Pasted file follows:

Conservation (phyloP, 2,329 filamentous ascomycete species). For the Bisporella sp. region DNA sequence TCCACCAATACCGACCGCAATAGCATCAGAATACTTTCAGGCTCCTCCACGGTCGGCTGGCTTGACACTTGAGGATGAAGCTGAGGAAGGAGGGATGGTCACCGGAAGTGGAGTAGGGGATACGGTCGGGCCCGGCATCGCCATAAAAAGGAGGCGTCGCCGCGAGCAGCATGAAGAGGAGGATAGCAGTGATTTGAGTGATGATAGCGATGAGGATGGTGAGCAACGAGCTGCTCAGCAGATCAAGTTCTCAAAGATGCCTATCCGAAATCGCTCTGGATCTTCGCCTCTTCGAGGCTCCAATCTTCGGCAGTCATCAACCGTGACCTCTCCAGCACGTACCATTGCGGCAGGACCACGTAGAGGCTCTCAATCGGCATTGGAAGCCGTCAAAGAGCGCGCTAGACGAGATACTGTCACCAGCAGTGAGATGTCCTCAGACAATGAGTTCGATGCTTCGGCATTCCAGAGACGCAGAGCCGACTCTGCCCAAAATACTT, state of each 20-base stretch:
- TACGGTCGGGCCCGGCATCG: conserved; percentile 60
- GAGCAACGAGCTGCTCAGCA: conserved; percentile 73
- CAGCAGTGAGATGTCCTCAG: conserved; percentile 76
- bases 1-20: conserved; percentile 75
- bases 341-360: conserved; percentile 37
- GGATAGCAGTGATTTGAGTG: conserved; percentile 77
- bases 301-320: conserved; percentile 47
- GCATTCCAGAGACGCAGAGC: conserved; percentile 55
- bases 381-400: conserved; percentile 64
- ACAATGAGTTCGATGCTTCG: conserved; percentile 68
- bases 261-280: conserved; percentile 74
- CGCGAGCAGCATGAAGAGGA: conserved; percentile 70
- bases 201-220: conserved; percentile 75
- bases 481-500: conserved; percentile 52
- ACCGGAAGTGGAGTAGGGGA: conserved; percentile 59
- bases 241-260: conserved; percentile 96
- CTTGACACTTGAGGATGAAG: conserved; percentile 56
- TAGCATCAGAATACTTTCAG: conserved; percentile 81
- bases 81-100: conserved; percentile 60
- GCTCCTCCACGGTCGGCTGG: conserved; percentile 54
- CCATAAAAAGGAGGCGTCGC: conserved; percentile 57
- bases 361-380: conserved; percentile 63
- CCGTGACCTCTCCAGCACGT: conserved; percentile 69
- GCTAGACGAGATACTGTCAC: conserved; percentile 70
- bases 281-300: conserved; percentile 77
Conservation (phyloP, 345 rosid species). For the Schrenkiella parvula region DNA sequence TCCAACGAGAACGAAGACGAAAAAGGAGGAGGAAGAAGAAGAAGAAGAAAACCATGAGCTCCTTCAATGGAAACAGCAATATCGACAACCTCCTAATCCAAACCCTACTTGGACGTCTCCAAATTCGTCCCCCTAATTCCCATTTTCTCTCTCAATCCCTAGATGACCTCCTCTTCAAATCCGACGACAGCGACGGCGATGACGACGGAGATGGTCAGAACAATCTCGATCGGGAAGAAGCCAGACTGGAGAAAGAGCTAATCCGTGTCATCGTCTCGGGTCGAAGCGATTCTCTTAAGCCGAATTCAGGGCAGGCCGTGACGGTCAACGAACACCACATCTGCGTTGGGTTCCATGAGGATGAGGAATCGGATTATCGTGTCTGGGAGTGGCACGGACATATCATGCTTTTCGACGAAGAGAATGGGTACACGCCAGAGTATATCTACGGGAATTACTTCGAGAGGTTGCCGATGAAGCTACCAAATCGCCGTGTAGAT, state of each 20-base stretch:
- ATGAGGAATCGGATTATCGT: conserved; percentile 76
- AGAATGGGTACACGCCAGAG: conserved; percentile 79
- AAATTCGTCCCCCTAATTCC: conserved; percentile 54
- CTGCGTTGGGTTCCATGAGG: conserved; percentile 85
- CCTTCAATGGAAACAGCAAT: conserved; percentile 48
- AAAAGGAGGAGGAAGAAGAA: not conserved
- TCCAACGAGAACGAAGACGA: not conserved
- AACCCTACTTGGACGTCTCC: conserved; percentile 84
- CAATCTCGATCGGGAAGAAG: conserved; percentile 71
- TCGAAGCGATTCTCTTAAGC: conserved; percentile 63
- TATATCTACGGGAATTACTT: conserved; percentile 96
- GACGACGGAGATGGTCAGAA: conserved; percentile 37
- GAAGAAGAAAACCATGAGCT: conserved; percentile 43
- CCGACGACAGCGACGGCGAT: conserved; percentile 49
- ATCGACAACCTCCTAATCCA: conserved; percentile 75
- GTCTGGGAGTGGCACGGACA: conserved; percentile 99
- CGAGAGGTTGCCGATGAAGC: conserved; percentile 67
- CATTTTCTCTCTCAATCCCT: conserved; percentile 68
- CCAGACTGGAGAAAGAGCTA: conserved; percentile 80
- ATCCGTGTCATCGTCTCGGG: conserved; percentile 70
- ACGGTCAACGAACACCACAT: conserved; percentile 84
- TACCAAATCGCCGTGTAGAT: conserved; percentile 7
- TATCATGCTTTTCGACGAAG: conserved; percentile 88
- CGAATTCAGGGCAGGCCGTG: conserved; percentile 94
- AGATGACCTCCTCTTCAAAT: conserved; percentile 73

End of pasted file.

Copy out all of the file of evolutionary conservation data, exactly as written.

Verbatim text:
Conservation (phyloP, 2,329 filamentous ascomycete species). For the Bisporella sp. region DNA sequence TCCACCAATACCGACCGCAATAGCATCAGAATACTTTCAGGCTCCTCCACGGTCGGCTGGCTTGACACTTGAGGATGAAGCTGAGGAAGGAGGGATGGTCACCGGAAGTGGAGTAGGGGATACGGTCGGGCCCGGCATCGCCATAAAAAGGAGGCGTCGCCGCGAGCAGCATGAAGAGGAGGATAGCAGTGATTTGAGTGATGATAGCGATGAGGATGGTGAGCAACGAGCTGCTCAGCAGATCAAGTTCTCAAAGATGCCTATCCGAAATCGCTCTGGATCTTCGCCTCTTCGAGGCTCCAATCTTCGGCAGTCATCAACCGTGACCTCTCCAGCACGTACCATTGCGGCAGGACCACGTAGAGGCTCTCAATCGGCATTGGAAGCCGTCAAAGAGCGCGCTAGACGAGATACTGTCACCAGCAGTGAGATGTCCTCAGACAATGAGTTCGATGCTTCGGCATTCCAGAGACGCAGAGCCGACTCTGCCCAAAATACTT, state of each 20-base stretch:
- TACGGTCGGGCCCGGCATCG: conserved; percentile 60
- GAGCAACGAGCTGCTCAGCA: conserved; percentile 73
- CAGCAGTGAGATGTCCTCAG: conserved; percentile 76
- bases 1-20: conserved; percentile 75
- bases 341-360: conserved; percentile 37
- GGATAGCAGTGATTTGAGTG: conserved; percentile 77
- bases 301-320: conserved; percentile 47
- GCATTCCAGAGACGCAGAGC: conserved; percentile 55
- bases 381-400: conserved; percentile 64
- ACAATGAGTTCGATGCTTCG: conserved; percentile 68
- bases 261-280: conserved; percentile 74
- CGCGAGCAGCATGAAGAGGA: conserved; percentile 70
- bases 201-220: conserved; percentile 75
- bases 481-500: conserved; percentile 52
- ACCGGAAGTGGAGTAGGGGA: conserved; percentile 59
- bases 241-260: conserved; percentile 96
- CTTGACACTTGAGGATGAAG: conserved; percentile 56
- TAGCATCAGAATACTTTCAG: conserved; percentile 81
- bases 81-100: conserved; percentile 60
- GCTCCTCCACGGTCGGCTGG: conserved; percentile 54
- CCATAAAAAGGAGGCGTCGC: conserved; percentile 57
- bases 361-380: conserved; percentile 63
- CCGTGACCTCTCCAGCACGT: conserved; percentile 69
- GCTAGACGAGATACTGTCAC: conserved; percentile 70
- bases 281-300: conserved; percentile 77
Conservation (phyloP, 345 rosid species). For the Schrenkiella parvula region DNA sequence TCCAACGAGAACGAAGACGAAAAAGGAGGAGGAAGAAGAAGAAGAAGAAAACCATGAGCTCCTTCAATGGAAACAGCAATATCGACAACCTCCTAATCCAAACCCTACTTGGACGTCTCCAAATTCGTCCCCCTAATTCCCATTTTCTCTCTCAATCCCTAGATGACCTCCTCTTCAAATCCGACGACAGCGACGGCGATGACGACGGAGATGGTCAGAACAATCTCGATCGGGAAGAAGCCAGACTGGAGAAAGAGCTAATCCGTGTCATCGTCTCGGGTCGAAGCGATTCTCTTAAGCCGAATTCAGGGCAGGCCGTGACGGTCAACGAACACCACATCTGCGTTGGGTTCCATGAGGATGAGGAATCGGATTATCGTGTCTGGGAGTGGCACGGACATATCATGCTTTTCGACGAAGAGAATGGGTACACGCCAGAGTATATCTACGGGAATTACTTCGAGAGGTTGCCGATGAAGCTACCAAATCGCCGTGTAGAT, state of each 20-base stretch:
- ATGAGGAATCGGATTATCGT: conserved; percentile 76
- AGAATGGGTACACGCCAGAG: conserved; percentile 79
- AAATTCGTCCCCCTAATTCC: conserved; percentile 54
- CTGCGTTGGGTTCCATGAGG: conserved; percentile 85
- CCTTCAATGGAAACAGCAAT: conserved; percentile 48
- AAAAGGAGGAGGAAGAAGAA: not conserved
- TCCAACGAGAACGAAGACGA: not conserved
- AACCCTACTTGGACGTCTCC: conserved; percentile 84
- CAATCTCGATCGGGAAGAAG: conserved; percentile 71
- TCGAAGCGATTCTCTTAAGC: conserved; percentile 63
- TATATCTACGGGAATTACTT: conserved; percentile 96
- GACGACGGAGATGGTCAGAA: conserved; percentile 37
- GAAGAAGAAAACCATGAGCT: conserved; percentile 43
- CCGACGACAGCGACGGCGAT: conserved; percentile 49
- ATCGACAACCTCCTAATCCA: conserved; percentile 75
- GTCTGGGAGTGGCACGGACA: conserved; percentile 99
- CGAGAGGTTGCCGATGAAGC: conserved; percentile 67
- CATTTTCTCTCTCAATCCCT: conserved; percentile 68
- CCAGACTGGAGAAAGAGCTA: conserved; percentile 80
- ATCCGTGTCATCGTCTCGGG: conserved; percentile 70
- ACGGTCAACGAACACCACAT: conserved; percentile 84
- TACCAAATCGCCGTGTAGAT: conserved; percentile 7
- TATCATGCTTTTCGACGAAG: conserved; percentile 88
- CGAATTCAGGGCAGGCCGTG: conserved; percentile 94
- AGATGACCTCCTCTTCAAAT: conserved; percentile 73